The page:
Over the next few weeks as you travel our region you may notice lots of yellow flowers sticking up from the surface of cattail sloughs, stock dams, and other quiet and shallow bodies of water. That is most likely common bladderwort. Most casual observers will be quite surprised to learn that these plants are carnivorous.
Most of the bladderwort we see in our region is the common bladderwort, or Utricularia vulgaris. In North Dakota it is particularly common north and east of the Missouri River, but may be found southwest of the river as well.
Bladderwort grows while free floating in a body of water. The only part of the plant above water is the flower stock and flower. The bright yellow flowers are irregular, having an upper and lower lip, similar to that of a snapdragon. The plant has no roots, and the leaves of bladderwort, like some other submersed aquatic plants are very finely divided and thread-like.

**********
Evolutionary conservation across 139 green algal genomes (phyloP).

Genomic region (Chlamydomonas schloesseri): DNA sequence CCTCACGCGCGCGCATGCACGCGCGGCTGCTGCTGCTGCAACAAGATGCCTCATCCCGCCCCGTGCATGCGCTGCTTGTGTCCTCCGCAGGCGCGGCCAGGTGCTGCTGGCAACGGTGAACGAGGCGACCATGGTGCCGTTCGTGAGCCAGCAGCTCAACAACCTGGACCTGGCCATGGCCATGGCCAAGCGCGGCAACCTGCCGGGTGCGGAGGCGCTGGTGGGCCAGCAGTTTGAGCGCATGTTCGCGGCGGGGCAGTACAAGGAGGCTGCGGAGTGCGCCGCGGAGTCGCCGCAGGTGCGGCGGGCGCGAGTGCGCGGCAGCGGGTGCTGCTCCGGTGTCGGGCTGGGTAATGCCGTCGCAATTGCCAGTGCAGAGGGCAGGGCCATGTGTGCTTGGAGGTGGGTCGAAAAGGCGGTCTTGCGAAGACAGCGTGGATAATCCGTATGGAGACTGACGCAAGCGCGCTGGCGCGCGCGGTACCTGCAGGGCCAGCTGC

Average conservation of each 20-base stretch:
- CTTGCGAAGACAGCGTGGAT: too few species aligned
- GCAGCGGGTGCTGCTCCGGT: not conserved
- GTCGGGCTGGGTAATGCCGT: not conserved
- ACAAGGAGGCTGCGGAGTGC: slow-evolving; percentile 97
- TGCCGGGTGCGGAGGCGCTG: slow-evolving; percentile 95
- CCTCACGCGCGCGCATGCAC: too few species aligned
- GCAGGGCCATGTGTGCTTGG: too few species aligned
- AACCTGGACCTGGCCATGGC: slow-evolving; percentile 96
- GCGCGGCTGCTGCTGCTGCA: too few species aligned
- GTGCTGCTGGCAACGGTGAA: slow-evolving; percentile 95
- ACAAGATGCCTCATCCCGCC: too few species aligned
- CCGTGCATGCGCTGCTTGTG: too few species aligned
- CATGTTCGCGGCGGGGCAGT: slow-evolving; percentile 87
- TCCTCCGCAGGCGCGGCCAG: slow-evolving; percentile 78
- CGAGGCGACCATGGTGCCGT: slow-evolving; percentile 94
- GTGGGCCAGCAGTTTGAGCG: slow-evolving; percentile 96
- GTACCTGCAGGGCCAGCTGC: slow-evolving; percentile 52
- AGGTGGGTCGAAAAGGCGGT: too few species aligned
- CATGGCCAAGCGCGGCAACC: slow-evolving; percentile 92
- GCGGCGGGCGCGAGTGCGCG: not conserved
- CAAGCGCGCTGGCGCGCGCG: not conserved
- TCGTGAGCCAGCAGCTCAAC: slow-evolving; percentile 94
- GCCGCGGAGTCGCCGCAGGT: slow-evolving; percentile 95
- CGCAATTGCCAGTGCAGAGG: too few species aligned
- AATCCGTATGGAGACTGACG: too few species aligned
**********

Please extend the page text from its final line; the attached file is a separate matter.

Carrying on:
But it is the numerous bladders that are the conversation pieces of these plants.
Each plant usually contains many small oval or pear shaped bladders that are around 1/8 of an inch across, and serve to trap and digest protistans and small invertebrates such as copepods, and fairy shrimp.
Each bladder is hollow with a small trap door or valve. I have read that there is sugary mucus around the trap door which may serve in attracting prey, sealing the trap door, or both. At any rate, the inside of the bladder is under negative pressure or a vacuum.
Sticking out of the bladder near the trap door are tiny trigger hairs. If an animal bumps into these trigger hairs, the trap door opens, suck in water and the soon to be unlucky prey, and slams back shut. The entire operation occurs within a staggering time of around a 10,000th of a second. The bladderwort then digests its meal with the help of special enzymes, expels the water, and resets the trap.
Natural North Dakota is supported by NDSU Central Grasslands Research Extension Center and Minot State University-Bottineau, and by the members of Prairie Public. Thanks to Sunny 101.9 in Bottineau for their recording services.
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